Jun 6, 2018

New China policies spark disarray in recycling industry - “This is an international crisis. We just can’t absorb these costs.”

Buried in the mountains of refuse at Casella's recycling plant in Charlestown are tons of material that should have gone straight to the landfill — from tires and pots to lobster buoys and garden hoses — items that can gum up the machines and taint the byproducts ultimately sold as commodities.

The increasing amount of such non-recyclable waste entering processing plants has sparked a backlash in the countries that convert the material into useful products, most notably China, which used to process the vast majority of US recyclables before it cracked down on what materials it would accept this year.

...Since the new policy went into effect on Jan. 1, US exports of recyclable material to China have plunged.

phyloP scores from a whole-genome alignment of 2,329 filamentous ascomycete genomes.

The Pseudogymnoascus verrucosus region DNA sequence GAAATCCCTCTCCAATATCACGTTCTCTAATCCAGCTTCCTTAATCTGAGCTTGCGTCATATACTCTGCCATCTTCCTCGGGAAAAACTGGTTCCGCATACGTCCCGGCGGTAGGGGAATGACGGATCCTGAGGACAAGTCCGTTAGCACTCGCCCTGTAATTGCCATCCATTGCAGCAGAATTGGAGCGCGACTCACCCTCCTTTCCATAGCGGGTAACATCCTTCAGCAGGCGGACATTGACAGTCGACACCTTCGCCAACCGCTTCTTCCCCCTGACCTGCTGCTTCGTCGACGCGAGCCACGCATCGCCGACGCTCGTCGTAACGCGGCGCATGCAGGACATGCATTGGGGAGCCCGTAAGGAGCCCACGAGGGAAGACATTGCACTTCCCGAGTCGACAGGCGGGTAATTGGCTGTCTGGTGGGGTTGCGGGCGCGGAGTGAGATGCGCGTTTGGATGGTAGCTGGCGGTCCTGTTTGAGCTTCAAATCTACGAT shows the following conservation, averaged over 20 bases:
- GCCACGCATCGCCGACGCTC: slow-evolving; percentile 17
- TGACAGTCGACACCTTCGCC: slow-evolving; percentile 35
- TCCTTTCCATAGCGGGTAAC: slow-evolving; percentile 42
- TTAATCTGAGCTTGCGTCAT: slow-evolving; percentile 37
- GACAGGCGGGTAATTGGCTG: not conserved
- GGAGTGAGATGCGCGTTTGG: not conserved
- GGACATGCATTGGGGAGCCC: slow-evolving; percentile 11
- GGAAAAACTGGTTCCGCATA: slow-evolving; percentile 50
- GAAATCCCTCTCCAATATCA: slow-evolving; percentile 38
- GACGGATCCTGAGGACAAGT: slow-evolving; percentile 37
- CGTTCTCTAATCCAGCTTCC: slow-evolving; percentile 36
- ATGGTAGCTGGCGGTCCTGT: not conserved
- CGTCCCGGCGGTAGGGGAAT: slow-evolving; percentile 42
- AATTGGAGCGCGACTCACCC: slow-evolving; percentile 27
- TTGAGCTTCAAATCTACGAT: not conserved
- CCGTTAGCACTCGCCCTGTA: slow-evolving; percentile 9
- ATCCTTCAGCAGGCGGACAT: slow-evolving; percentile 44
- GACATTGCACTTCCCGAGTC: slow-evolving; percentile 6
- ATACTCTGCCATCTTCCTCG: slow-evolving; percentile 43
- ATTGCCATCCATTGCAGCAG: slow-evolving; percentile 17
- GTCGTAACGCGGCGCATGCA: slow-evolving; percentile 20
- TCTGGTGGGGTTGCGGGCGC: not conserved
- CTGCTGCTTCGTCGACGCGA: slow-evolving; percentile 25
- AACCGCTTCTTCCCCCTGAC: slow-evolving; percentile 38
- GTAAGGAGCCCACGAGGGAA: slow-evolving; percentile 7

Now, with 400 tons of new material coming in every day — only about half of which they can recycle 

....With the rise of single-stream recycling, many residents have become less conscientious about what they deposit in recycling bins, with everything from bowling balls to Christmas lights fouling up the machines at sorting plants, 

In Braintree, where the cost of recycling has risen from about $4 a ton last year to $47, local officials are worried about what will happen in the coming months.

"It's already having a big impact, but it keeps going up," said Rosemary Nolan, the town's solid waste and recycling coordinator. 
"We've been told it could go up to $200 a ton."

If the costs continue to rise, she worries the town may have to cut other services, such as education or transportation projects.

"It's insane what has happened," he said. "This is an international crisis. We just can't absorb these costs."

Read full by David Abel 

Follow him on Twitter @davabel

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